Do malls constitute a form of public space? It's a complex issue. Some observers note their clearly privatized environs, arguing that one cannot protest in a mall any more than in a stranger's house. Others reply that malls have replaced traditional public spaces. Thus, like it or not, they should accommodate communications that would otherwise appear on the proverbial village green. Here's a recent article that addresses this issue.
SOUTH PORTLAND - Should the public have free-speech rights in the common areas of Maine's privately owned malls?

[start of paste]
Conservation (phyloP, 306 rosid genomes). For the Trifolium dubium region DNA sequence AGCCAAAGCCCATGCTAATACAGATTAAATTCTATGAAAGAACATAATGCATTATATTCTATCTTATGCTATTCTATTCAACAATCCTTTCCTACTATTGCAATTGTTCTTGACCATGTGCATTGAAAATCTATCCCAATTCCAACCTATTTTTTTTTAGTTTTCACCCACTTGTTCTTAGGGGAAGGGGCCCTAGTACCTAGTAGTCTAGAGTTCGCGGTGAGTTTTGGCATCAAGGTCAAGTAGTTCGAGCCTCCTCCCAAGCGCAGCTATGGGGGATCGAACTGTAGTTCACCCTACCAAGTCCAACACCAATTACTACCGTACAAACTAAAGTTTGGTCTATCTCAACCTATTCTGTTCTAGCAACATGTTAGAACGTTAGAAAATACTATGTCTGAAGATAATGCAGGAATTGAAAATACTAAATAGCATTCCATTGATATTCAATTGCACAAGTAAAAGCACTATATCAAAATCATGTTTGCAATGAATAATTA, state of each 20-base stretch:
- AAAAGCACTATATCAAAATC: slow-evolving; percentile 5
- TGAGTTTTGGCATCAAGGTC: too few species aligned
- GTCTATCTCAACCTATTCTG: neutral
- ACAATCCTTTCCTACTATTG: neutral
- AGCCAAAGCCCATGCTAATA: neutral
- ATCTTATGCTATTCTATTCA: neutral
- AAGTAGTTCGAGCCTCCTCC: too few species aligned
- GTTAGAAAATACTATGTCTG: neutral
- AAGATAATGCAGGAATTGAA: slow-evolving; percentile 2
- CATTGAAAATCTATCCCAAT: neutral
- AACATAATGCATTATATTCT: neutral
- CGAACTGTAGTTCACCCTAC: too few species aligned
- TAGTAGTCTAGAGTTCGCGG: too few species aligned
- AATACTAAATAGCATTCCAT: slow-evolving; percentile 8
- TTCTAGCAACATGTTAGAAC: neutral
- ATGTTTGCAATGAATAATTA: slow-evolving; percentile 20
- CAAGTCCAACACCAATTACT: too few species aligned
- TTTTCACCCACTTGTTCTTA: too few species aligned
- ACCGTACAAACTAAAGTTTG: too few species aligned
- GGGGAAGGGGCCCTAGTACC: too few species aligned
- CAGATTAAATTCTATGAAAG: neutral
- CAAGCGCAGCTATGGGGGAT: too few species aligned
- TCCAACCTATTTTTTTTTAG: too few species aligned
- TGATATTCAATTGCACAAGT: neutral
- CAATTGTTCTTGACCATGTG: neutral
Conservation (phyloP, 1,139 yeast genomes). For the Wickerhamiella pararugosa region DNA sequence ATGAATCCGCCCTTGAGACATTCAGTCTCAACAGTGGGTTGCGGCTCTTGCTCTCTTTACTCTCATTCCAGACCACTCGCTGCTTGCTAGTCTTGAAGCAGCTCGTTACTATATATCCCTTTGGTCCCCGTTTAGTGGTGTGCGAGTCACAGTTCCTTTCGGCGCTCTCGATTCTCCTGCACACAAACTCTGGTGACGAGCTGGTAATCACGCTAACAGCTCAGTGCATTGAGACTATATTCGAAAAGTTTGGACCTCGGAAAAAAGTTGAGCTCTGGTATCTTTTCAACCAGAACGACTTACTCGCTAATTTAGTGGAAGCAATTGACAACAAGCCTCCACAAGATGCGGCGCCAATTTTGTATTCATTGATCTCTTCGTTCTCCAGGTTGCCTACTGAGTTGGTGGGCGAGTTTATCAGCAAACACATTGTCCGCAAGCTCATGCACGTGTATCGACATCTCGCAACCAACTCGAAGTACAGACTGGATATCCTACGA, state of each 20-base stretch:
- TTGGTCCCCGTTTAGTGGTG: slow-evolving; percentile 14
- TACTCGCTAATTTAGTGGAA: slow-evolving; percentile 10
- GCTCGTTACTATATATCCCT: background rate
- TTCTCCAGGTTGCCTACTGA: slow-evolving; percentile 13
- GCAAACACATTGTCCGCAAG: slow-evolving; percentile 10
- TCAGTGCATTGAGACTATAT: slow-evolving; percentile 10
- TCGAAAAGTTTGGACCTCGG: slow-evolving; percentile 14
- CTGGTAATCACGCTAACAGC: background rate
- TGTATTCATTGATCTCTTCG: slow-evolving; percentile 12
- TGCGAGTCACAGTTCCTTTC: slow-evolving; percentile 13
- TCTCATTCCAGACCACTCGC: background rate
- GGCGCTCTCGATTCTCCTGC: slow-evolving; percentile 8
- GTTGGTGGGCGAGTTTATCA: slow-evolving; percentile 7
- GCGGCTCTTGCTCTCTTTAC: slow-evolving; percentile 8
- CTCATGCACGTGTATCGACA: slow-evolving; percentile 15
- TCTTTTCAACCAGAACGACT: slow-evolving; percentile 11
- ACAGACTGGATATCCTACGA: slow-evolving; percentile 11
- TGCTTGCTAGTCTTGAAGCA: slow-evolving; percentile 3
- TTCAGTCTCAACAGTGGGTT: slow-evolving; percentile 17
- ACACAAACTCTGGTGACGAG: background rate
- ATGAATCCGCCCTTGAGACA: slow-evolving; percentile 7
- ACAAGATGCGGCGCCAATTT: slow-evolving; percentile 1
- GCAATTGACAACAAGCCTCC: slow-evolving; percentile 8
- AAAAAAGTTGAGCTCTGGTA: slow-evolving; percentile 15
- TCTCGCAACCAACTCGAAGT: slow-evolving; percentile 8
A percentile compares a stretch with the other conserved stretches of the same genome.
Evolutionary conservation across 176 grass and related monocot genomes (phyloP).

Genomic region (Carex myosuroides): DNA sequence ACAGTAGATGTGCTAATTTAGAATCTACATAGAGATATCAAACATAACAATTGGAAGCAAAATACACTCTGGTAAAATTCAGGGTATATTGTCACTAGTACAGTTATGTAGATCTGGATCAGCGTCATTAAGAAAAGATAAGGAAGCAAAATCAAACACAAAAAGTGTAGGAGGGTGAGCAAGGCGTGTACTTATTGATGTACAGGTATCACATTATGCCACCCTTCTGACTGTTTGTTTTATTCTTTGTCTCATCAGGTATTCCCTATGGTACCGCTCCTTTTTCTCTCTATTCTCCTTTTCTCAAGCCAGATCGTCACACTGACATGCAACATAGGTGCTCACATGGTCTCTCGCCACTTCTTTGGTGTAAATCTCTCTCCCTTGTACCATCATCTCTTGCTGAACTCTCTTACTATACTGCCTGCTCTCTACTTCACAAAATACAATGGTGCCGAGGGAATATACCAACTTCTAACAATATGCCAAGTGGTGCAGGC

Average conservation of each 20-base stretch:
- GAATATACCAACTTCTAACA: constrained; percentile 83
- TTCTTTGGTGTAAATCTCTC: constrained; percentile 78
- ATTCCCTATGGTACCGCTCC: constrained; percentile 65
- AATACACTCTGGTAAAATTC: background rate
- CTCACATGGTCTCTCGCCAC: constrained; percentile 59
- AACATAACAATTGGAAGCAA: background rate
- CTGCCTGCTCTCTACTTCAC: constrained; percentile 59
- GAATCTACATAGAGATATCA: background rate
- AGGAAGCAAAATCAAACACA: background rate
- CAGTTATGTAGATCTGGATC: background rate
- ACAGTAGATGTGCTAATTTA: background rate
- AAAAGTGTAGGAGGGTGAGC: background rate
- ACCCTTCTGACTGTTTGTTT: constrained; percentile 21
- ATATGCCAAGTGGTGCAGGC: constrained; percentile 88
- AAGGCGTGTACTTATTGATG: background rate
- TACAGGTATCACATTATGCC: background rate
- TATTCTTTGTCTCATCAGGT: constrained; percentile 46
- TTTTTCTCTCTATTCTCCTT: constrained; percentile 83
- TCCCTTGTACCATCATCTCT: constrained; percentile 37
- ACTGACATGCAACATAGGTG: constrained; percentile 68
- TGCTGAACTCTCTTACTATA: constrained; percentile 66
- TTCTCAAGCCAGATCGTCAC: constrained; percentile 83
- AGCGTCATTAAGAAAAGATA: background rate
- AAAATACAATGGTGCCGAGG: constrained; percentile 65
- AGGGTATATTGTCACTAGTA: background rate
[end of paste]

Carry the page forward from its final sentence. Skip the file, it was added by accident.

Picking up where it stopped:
That isn't the case now, and Rep. Jon Hinck, D-Portland, says that a change is needed.
Hinck has introduced a bill that would give people the right to petition and otherwise exercise their free-speech rights in the common areas of shopping centers as long as they do not interfere with business or pedestrian traffic.
"They've shut down Main Streets, and that's where we used to go. Main Street doesn't exist anymore," [Sen. Peter] Mills said.
Read the whole thing:
Kim, A. (2007, May 9). Malls would be a marketplace of ideas under bill. Portland Press Herald.
Lithwick, D. (2003, March 10). Why can shopping malls limit free speech? Slate.